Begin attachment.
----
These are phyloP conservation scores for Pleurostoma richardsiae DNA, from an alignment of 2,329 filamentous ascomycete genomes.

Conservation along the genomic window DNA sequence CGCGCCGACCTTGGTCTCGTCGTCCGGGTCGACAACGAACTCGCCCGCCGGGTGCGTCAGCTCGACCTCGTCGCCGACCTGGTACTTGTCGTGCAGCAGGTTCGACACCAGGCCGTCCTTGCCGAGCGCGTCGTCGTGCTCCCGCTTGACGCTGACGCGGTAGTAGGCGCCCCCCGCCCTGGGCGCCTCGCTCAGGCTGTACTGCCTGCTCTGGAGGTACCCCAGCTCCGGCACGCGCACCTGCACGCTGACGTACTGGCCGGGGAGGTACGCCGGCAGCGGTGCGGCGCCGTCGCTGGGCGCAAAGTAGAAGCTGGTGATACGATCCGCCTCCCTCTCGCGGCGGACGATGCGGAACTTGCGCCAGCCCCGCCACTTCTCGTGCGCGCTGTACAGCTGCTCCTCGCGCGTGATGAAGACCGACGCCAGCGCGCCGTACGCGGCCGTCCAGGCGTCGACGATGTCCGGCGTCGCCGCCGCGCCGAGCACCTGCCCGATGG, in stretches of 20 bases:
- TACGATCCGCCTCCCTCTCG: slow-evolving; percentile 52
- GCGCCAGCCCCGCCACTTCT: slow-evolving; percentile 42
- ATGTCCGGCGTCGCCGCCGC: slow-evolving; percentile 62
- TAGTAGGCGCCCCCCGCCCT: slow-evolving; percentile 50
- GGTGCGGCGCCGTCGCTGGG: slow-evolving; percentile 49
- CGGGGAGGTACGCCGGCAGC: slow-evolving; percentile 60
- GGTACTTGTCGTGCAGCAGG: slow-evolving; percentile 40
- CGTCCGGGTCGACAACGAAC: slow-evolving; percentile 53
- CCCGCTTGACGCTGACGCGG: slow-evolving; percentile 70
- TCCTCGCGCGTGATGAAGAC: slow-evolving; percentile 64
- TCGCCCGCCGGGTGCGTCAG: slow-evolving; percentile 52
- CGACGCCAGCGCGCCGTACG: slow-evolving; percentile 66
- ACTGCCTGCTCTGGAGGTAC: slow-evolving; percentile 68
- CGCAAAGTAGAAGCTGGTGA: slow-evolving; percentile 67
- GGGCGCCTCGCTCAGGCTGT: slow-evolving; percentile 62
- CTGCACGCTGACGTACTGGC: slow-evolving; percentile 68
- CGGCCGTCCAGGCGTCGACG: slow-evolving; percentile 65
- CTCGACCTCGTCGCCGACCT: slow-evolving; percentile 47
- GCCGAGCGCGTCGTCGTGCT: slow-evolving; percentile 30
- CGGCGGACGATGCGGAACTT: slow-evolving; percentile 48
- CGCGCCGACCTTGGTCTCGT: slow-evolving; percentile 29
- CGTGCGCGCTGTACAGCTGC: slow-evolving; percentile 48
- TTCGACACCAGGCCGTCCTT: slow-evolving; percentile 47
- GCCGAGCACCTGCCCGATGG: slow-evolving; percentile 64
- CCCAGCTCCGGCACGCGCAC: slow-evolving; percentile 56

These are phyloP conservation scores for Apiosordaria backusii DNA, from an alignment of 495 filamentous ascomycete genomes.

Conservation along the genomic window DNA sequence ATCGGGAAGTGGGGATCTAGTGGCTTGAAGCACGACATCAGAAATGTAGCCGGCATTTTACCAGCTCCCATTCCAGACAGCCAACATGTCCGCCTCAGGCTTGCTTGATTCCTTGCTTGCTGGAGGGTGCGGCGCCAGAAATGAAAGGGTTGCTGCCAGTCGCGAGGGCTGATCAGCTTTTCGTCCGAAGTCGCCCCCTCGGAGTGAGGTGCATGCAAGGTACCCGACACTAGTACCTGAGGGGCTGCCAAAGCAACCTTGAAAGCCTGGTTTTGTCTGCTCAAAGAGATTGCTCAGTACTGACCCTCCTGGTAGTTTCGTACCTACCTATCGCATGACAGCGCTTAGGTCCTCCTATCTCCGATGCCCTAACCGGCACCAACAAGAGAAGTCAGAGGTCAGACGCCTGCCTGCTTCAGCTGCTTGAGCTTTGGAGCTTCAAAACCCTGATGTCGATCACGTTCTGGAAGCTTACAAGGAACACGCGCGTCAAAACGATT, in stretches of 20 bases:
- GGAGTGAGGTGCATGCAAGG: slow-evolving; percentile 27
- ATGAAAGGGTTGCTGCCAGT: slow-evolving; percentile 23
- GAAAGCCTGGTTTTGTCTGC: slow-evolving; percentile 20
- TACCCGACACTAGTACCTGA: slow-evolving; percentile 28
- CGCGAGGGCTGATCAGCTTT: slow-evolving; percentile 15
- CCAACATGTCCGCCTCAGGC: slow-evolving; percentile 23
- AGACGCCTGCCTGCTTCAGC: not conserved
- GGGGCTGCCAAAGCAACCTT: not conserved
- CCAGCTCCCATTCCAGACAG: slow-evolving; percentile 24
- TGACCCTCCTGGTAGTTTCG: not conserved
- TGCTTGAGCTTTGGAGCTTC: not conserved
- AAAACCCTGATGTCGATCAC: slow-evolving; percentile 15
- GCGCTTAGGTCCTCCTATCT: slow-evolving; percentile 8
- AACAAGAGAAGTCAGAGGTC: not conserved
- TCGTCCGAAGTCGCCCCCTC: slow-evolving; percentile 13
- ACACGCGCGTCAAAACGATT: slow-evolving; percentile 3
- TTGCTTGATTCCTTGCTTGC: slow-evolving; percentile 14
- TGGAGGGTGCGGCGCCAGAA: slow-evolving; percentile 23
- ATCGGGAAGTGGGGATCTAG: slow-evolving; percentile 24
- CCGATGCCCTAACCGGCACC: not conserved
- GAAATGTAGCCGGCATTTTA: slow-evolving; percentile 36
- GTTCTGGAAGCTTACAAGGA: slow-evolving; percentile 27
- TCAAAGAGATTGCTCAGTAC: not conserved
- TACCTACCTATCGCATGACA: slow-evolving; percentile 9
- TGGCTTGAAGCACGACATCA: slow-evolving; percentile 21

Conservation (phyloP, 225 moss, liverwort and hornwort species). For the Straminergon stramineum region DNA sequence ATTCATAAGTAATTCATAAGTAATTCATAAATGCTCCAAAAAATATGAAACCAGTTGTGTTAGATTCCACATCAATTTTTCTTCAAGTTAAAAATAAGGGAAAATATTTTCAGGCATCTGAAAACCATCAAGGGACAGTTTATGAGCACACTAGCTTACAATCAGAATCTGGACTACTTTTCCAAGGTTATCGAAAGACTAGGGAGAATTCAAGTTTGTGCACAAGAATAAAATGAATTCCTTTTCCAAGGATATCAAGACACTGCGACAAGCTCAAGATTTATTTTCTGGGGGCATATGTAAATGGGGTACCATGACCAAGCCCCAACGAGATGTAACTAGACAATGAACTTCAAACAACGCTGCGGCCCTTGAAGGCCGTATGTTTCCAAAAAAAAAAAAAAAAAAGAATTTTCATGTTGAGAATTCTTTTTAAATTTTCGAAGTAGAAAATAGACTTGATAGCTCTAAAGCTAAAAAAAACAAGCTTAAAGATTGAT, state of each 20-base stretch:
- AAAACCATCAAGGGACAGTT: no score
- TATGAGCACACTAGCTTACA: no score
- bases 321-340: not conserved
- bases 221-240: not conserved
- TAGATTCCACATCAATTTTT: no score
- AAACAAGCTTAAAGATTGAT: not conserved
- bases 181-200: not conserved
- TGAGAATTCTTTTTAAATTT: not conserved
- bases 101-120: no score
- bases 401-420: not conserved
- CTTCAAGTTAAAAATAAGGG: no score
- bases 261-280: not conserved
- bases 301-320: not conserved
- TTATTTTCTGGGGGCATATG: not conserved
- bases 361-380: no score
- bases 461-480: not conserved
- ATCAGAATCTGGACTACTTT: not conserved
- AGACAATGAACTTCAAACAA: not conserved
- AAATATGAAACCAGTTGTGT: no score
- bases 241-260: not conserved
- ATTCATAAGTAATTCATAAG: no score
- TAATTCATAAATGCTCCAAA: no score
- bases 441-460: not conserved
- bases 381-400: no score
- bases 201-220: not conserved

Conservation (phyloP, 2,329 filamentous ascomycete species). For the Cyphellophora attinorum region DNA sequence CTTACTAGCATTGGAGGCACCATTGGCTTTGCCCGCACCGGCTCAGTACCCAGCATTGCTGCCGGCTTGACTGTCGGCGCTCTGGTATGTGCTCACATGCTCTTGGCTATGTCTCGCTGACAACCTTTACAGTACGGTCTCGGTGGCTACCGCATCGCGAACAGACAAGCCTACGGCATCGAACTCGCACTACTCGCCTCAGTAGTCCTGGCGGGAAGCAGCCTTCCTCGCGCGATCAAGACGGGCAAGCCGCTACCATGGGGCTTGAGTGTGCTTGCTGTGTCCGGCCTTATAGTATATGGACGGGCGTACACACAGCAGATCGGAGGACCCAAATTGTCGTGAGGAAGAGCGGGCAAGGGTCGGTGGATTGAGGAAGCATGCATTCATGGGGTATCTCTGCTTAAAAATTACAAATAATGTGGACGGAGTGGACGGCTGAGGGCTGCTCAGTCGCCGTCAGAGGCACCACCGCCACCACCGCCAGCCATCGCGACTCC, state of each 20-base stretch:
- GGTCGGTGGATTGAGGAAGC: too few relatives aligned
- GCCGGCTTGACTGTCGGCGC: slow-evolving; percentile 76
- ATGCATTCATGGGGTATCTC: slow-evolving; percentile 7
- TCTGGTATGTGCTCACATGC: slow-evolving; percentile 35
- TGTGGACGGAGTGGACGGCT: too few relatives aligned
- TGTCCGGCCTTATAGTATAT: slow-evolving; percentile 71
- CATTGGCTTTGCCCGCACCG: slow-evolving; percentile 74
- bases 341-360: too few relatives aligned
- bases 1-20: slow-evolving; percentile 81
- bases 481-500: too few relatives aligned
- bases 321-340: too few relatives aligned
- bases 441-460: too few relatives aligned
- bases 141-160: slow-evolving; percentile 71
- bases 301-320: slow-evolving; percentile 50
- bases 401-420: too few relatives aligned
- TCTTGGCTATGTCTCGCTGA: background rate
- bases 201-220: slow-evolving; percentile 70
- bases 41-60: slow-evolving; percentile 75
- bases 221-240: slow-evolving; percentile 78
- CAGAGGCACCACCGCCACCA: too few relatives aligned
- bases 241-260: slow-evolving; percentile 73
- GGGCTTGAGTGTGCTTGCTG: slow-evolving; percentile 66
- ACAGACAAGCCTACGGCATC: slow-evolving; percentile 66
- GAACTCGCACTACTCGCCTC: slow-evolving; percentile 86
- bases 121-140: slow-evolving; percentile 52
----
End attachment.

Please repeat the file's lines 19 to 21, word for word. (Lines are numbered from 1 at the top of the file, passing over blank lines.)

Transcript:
- CGGCCGTCCAGGCGTCGACG: slow-evolving; percentile 65
- CTCGACCTCGTCGCCGACCT: slow-evolving; percentile 47
- GCCGAGCGCGTCGTCGTGCT: slow-evolving; percentile 30